What can one say about From Hell? It is an intensely cerebral, thoroughly engrossing book which attempts to reconstruct the events of history using all available information and some conjecture in between. Very little has been fabricated, and much care has been taken to examine critically the secondary sources available on the subject. The subject is, of course, the gruesome Whitechapel murders of 1888. Few serial killers have been so bold and public about their clear misogyny.
One of the most intriguing things about this books is its quixotic portrayal of the killer. Many people might interpret the murder of prostitutes as a crime of sexually repressed passion mixed with some perceived slight made by prostitutes on the whole because of their liberal sexual natures and world views. In this way, to many people, Jack the Ripper is similar to Robert Pickton, who should have been called the “Vancouver Ripper” or “Robert the Ripper” or some other dehumanising name by the press. Writers Alan Moore and Eddie Campbell beg to differ. While the subject of sex is certainly dealt with in a very explicit fashion in From Hell, it becomes quite apparent that the murderer’s motives run far deeper than mere sexual frustration. However, sexual frustration does enter into the mixture of the question “what makes a murderer?”. One of the most clear pieces of conjecture in the piece is the size of the murderers … weapon, shall we say, which is conjectured to be so enormous as to have completely ruined his wedding night. (Yes, boys, size does matter.)
The goal of From Hell is to examine the Whitechapel murders. As Dr. Gull – the anticipated killer – puts it, “A GREAT work must have many sides from which we may consider it.” The most potent side, in my opinion, from which this illustrated penny-dreadful-cum-serial-novel would examine this “great work” is that of its occultic motives. Dr. Gull, like many men in London and indeed around Vancouver today, was a Freemason, and was therefore privy to the mythic/symbolic history of the world from which many of us have hidden our faces. (I could write at quite a length on the foolishness of thinking astrology has any less significance than physics or psychology. There is nothing more humanly powerful than symbol, as the Third Reich will attest, and it does us no end of harm to deny that.)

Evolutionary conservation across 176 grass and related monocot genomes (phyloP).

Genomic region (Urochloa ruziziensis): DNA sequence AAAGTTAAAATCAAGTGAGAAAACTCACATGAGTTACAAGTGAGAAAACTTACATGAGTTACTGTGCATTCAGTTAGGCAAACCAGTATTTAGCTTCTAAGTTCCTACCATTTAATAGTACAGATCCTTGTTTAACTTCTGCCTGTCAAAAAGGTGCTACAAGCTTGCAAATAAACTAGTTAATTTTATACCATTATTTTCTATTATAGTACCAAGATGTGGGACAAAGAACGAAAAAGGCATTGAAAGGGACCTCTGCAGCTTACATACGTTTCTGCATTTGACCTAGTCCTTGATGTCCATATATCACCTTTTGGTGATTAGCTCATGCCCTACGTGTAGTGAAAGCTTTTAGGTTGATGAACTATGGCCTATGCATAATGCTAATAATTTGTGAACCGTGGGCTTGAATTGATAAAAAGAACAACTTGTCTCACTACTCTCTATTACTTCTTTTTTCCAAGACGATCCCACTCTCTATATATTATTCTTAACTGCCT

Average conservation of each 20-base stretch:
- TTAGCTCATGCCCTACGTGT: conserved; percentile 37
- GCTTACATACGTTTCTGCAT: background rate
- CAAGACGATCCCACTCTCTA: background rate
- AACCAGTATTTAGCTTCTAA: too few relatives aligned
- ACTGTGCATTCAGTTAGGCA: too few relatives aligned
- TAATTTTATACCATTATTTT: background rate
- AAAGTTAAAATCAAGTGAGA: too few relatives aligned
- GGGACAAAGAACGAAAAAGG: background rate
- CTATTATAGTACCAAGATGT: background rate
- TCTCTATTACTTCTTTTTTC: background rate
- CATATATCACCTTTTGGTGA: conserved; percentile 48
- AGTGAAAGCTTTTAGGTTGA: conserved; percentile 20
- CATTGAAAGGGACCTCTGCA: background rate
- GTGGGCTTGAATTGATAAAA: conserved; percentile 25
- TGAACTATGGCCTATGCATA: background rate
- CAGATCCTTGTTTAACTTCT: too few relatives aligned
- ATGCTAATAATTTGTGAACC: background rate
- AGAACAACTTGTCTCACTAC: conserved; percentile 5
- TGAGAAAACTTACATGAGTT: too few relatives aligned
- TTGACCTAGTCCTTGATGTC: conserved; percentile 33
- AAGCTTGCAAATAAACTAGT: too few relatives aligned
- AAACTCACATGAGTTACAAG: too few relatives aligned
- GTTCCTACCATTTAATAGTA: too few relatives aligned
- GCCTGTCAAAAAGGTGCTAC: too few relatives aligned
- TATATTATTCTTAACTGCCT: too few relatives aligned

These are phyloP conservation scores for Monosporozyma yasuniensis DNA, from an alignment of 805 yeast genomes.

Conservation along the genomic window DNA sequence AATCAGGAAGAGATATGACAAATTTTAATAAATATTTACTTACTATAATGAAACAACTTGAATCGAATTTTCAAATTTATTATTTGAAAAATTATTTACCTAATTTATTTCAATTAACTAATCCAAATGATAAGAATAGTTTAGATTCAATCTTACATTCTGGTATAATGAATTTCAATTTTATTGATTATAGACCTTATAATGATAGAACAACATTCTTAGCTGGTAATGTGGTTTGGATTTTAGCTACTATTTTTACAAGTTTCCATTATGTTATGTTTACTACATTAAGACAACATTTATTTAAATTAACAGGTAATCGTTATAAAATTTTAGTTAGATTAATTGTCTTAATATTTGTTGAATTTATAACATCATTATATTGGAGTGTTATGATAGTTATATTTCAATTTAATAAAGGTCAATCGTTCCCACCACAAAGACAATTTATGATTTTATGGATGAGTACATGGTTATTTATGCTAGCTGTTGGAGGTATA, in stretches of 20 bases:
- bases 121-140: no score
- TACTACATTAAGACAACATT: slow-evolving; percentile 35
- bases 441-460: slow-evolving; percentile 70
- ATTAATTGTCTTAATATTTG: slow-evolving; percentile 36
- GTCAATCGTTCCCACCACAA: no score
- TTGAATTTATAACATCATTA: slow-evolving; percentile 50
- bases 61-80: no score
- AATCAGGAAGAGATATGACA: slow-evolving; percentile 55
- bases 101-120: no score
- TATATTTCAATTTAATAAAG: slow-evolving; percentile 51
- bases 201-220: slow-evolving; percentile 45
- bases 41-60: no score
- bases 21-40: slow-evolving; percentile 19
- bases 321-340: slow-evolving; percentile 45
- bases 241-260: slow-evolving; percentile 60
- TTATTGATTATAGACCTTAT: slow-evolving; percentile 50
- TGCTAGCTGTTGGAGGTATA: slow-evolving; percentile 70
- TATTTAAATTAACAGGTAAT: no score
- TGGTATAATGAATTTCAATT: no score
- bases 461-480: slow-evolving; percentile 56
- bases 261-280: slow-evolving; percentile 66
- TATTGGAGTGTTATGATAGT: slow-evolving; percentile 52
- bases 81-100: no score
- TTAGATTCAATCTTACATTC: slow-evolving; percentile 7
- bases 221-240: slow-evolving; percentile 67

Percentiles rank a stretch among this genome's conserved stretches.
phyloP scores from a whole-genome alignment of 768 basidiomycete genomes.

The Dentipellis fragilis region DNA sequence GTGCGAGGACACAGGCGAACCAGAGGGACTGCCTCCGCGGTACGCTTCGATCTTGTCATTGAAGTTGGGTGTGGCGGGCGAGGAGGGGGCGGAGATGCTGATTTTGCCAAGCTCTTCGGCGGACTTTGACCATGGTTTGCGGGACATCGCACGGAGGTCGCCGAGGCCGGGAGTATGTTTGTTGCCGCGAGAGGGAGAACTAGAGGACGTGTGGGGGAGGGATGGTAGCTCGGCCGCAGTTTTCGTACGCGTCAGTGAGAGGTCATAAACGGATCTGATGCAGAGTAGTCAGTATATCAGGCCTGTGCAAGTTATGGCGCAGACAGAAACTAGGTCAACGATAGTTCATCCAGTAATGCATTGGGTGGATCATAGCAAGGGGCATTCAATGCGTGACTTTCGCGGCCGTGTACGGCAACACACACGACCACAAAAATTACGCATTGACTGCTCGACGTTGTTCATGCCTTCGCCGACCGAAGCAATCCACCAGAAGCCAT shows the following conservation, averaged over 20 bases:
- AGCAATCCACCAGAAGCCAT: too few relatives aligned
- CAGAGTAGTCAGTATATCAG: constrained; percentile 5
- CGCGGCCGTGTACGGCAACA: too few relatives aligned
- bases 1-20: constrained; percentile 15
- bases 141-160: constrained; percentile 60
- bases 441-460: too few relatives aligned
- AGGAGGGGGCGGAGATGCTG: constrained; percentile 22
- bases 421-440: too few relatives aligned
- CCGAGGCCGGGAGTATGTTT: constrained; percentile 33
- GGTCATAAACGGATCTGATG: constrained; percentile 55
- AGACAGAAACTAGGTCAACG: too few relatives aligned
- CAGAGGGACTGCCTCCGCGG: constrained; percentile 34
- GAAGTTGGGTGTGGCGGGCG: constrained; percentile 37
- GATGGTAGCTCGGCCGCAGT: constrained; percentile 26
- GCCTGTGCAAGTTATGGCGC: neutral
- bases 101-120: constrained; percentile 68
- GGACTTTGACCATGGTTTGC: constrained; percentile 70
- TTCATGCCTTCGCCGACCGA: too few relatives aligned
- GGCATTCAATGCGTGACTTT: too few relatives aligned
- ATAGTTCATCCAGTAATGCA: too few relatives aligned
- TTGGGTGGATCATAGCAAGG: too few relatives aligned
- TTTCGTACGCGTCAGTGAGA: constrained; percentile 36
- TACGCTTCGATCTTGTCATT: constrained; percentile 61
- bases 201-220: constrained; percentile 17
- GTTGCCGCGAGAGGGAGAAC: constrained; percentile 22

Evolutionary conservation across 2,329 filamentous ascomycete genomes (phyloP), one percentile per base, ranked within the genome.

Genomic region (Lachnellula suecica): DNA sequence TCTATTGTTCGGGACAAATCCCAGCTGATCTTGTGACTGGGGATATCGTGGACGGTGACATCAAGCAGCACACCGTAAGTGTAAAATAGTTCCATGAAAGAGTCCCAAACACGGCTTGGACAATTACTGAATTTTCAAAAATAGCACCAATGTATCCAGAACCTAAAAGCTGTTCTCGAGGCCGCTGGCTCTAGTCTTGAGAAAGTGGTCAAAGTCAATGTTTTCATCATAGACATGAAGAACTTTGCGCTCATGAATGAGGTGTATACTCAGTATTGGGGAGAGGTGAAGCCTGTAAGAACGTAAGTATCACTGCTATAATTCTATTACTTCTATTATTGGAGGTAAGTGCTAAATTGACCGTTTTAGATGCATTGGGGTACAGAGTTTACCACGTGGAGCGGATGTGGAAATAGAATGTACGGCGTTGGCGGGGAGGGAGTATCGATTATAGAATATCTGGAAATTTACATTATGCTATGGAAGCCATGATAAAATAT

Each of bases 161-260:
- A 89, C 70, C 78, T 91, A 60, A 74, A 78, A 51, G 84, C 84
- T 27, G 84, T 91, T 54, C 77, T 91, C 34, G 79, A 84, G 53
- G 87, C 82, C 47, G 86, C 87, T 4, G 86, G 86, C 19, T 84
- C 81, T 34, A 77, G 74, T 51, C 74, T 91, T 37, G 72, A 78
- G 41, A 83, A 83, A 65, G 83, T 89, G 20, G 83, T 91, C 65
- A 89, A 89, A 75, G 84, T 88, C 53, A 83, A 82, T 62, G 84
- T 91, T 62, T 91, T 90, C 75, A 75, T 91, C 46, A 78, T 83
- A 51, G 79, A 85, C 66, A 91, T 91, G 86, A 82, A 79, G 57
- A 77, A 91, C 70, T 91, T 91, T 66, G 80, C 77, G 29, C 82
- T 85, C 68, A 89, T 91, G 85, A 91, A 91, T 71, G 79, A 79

Anyway, as a result of Dr. Gull’s involvement with the Masons, he is privy to much more information about the construction of London than would be, for example, a coach driver or a police chief without having been inducted into the guild. It is this history that is the subject of chapter four, entitled “What Does God Require of Thee?” which is written almost entirely in verse.
One difference between the film and the book is that the film actual depicts some progress on the part of the police. The book does no such thing. The police are as stumped at the end as they are in the beginning. Everyone who knows exactly what is happening (i.e. all the Masons) knows exactly what is happening, and everyone who hasn’t been informed does not.
The reason for such secrecy is this: it seems Queen Victoria had a rather errant grandson who liked to spend his time on sweet-shop girls and brothel boys. He was married to a sweet shop girl who bore him a daughter, and was later implicated in a male brothel scandal, both of which needed to be quickly covered up. Because the sweet shop girl was acquainted with one of the whores in question, the knowledge of the child could easily have been passed about, if – for example – there were someone in her circle of friends in desperate need of money.
As a result, it is conjectured that Queen Victoria ordered the murders, the Masons covered them up, and that Dr. William Gull – the royal physician – performed the rituals. I find this thinking in astounding coordination with history and architecture. The moral here is clear: learn everything you can, because someone else is already using it against you. The theory of black magick is hammered home in the narrative by the appearance of Aleister Crowley at age fourteen in chapter nine. The lad is sucking on a candy cane (something Crowley was known for himself, if I’m not mistaken) and berates Inspector Abberline for ignoring the possibility of black magick. On page four of chapter nine, the center panel is wholly reminiscent of Crowley’s own photograph appearing on page 768.4 of The Confessions of Aleister Crowley taken just prior to his death. In addition, one of the quotes which opens chapter nine is from this self same book. It is with this kind of referential treatment that Moore and Campbell construct their story, and masterfully.
You know, one thing I noticed in reading this and watching Sweeney Todd is that no one who lived in London at the time seems to have had anything to say regarding the rancidness that was London. I think the closest literature we’ve got to describing the squalid conditions of London at the time in our anthology might be contained in Dante Gabriel Rossetti’s “The Burden of Nineveh.” I guess it just goes to show you what a democratic society can produce. Royals have a habit of killing their detractors.
Also, one wonders at the significance for twelve years after the 1900s that these grotesque rituals occurred twelve years before the beginning of the 1900s. Nineteen, after all, is the number of the Sun, as depicted by the Tarot. If Moore’s and Campbell’s discourse on sun deities is accurate (and believe me it is) then this could be extensively significant to 2012.
Anyway, keep watching the skis.
Crowley, Aleister, et al. The Confessions of Aleister Crowley. Grant, Kenneth, and John Symonds, eds. Arkana Press: London, 1979. 768.4.